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There are several options for couples who are considering divorce in California, one of which is to seek legal separation instead of or prior to divorce. There are a number of reasons spouses may choose this route, for example to retain eligibility for medical insurance, retain married status for religious reasons, or avoid the responsibilities of debt, spousal support, etc. In essence, legal separation allows for a couple to deal with all of the issues contained in a divorce while retaining the legal status of being married.
For a legal separation, there is no requirement that one of the parties be a resident of California for six months or three months in a county for which the proceeding is being filed. In other words, Family Law Section 2320(a) does not apply to legal separation proceedings. If the ultimate goal is divorce (i.e. legal dissolution), the parties may start with legal separation if they do not yet have the resident requirements for a dissolution; once they reach the required minimum resident standards, parties can change the legal separation to a full divorce. The court still renders judgments in legal separations, including child support, spousal support, visitation and custody, and the division of property.
Once legal separation is finally adjudicated, the parties will no longer be subject to community property division rules, which means the debts they acquire from that point forward will not be incurred by the other party. In California, the only ground on which dissolution must be obtained is irreconcilable differences, which is found in Family Code 2310(a). Fault is not a relevant consideration in California.
A summary dissolution is another option for couples who are considering divorce. A marriage may be dissolved by a summary dissolution if there are no children, the marriage has lasted no more than five years, neither party has interest in real property, there are no unpaid obligations in excess of $4,000, and the total market value of community property assets is less than $25,000, excluding automobiles and encumbrances. Parties will have to agree setting forth the division of assets and liabilities. Additionally, according to Family Code Section 2500, the parties may waive any right to spousal support and irrevocably waive the right to an appeal.
In a summary dissolution, no court appearances are required and it’s an inexpensive procedure. An attorney may help by providing guidance in determining the expenses of the community property, drafting and explaining the required property settlement agreement, and completing the mandatory pleadings. In order to file for a dissolution, the court must have personal jurisdiction over the parties, which means either spouse must be domiciled in California. Even if the other spouse does not live in California, a California court can still have jurisdiction if the other spouse is a resident (this was decided by the case of Marriage of Gray (1988) 204 CA3d 1239, 1250.
The dissolution proceedings start with preparation of summons in a petition. If there are children, additional documents will need to be filed under the Uniformed Child Custody Jurisdiction and Enforcement Act. These documents must be personally served by a third party on the other party. Financial disclosures must be prepared and served as well. Temporary orders might be sought and obtained pending final dissolution. These temporary orders include child custody visitation, child or spousal support, and even attorney fees and costs. Just because the petition is filed does not mean that the court has to make all of the decisions; the parties may choose to settle by executing a marital settlement agreement. If contested, the court will decide the issues on which the parties can’t agree.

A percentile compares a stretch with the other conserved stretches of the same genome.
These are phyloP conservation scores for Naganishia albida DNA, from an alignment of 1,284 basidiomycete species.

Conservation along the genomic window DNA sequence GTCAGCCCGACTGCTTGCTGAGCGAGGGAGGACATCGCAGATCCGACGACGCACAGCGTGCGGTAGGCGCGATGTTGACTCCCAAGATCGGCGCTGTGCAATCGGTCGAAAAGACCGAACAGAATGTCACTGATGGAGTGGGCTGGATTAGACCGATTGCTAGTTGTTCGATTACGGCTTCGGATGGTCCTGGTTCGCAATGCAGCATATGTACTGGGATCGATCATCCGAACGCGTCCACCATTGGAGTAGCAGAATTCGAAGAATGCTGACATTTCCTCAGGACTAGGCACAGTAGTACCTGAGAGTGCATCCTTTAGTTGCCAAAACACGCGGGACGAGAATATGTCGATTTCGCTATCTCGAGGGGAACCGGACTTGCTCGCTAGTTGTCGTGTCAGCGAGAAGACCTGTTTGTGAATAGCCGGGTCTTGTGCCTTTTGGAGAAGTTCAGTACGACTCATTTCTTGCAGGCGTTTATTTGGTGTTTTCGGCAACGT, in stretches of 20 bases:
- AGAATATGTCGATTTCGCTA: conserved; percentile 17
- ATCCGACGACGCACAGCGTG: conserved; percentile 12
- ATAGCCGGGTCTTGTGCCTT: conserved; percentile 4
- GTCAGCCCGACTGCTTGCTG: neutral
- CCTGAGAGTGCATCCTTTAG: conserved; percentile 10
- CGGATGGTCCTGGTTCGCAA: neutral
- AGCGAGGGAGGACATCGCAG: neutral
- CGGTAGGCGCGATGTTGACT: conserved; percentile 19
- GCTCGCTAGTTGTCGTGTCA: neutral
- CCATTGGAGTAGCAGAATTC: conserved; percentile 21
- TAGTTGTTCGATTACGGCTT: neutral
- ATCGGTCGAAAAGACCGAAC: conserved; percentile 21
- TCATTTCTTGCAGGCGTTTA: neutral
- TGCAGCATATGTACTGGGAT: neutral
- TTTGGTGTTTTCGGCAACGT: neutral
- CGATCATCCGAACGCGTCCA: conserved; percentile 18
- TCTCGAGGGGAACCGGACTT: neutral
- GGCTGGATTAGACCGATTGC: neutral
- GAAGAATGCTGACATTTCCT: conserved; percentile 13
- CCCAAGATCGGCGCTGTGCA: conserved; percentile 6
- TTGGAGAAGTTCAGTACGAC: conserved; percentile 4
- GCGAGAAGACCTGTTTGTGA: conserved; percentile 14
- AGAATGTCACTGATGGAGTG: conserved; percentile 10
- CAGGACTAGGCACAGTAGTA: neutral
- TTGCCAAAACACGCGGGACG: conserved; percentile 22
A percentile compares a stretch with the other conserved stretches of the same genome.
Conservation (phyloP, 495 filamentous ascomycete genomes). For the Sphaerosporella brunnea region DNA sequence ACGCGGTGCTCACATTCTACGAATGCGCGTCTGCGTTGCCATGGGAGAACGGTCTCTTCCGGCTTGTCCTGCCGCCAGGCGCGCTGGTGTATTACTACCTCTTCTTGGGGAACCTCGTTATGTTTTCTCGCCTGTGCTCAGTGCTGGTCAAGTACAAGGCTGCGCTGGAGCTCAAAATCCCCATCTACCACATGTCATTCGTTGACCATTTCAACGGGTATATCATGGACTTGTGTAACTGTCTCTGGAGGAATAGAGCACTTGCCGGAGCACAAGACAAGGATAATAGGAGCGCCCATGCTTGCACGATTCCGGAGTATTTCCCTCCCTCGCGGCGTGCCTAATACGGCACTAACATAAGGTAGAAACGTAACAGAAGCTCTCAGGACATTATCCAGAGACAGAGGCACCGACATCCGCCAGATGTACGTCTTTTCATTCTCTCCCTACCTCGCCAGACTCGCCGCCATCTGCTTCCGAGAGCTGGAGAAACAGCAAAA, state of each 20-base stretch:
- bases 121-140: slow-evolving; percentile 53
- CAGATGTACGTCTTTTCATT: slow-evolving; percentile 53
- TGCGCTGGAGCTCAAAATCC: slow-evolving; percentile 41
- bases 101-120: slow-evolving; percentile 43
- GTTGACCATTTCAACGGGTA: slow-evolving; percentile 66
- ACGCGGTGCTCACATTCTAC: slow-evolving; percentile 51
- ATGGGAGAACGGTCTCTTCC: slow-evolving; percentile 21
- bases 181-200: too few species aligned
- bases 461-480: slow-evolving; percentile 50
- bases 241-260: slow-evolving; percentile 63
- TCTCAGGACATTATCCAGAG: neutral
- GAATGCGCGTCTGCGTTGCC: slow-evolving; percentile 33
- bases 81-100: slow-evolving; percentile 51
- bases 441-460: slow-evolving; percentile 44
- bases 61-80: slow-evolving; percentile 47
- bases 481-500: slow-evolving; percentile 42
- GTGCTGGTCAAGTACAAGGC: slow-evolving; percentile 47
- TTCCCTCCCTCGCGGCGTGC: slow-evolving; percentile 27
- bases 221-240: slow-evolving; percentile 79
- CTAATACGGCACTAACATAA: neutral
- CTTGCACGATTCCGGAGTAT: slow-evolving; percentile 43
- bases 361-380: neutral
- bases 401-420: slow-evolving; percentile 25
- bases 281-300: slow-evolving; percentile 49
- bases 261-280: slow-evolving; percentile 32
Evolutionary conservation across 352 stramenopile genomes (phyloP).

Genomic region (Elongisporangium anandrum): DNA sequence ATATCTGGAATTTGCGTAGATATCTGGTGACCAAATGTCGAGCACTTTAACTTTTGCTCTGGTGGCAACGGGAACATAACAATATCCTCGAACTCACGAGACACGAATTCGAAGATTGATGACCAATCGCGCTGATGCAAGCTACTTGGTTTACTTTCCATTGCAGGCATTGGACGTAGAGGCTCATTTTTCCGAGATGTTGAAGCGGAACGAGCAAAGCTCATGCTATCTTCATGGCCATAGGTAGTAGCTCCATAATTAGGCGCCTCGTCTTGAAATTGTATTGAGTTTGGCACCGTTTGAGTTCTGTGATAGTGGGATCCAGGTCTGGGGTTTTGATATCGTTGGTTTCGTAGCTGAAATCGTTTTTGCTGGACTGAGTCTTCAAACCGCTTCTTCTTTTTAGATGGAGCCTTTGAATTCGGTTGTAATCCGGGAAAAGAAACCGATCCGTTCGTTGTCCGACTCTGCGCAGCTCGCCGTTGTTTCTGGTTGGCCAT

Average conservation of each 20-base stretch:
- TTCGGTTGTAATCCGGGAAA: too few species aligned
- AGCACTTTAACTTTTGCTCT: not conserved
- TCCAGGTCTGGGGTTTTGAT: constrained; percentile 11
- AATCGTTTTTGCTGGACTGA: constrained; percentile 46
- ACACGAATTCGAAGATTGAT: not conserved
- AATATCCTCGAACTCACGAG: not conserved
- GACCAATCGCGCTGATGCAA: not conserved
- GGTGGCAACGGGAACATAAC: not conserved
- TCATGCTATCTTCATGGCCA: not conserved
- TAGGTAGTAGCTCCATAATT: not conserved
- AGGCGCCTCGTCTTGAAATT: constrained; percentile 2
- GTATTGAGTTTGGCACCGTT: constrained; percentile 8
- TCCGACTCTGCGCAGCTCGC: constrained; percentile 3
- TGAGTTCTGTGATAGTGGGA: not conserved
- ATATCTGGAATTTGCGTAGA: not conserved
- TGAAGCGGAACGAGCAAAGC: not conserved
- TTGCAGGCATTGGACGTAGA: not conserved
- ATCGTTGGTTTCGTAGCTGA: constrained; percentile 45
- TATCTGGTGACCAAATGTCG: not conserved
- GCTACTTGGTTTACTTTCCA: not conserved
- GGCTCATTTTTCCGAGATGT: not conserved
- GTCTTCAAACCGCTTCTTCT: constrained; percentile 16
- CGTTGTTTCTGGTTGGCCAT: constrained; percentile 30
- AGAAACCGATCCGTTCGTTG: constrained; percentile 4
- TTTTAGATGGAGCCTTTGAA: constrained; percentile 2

Spouses have a duty of loyalty (i.e. a legal fiduciary duty), but it is not uncommon for one side to react negatively once a petition for dissolution is filed. Therefore, it may be wise to change the passwords on personal electronic devices or social media accounts before filing for dissolution. It may also be wise to obtain copies of bank account statements, life insurance policies, and credit card statements, as this will ensure that if the respondent liquidates assets or incurs new debts after being served, the petitioner will have proof of the status of their accounts prior to separation. In turn, this will make it easier to obtain credit and equalization at the time the assets and liabilities are divided by the judge or by an agreement.
If child custody will be an issue, there should be a plan in place prior to papers being filed. This is important, because the judge will be looking to do what is in the best interests of the child when deciding who will get primary custody. An important factor in this determination will be to maintain consistency, so the custody and visitation pattern that’s established before the court proceedings will have a great impact. The court will typically keep the status quo at least until there is a contested hearing after mediation.
Mediators will also consider the current custody arrangements and will usually recommend they stay the same for the duration of the temporary orders, unless that would not be in the best interests of the children. Therefore, the person who is contemplating a divorce will have to decide whether or not they are going to leave the house and essentially give primary custody of the children to the spouse who stays behind. If they do that, they will have to recognize that it will be a little bit more difficult to obtain primary custody in the future.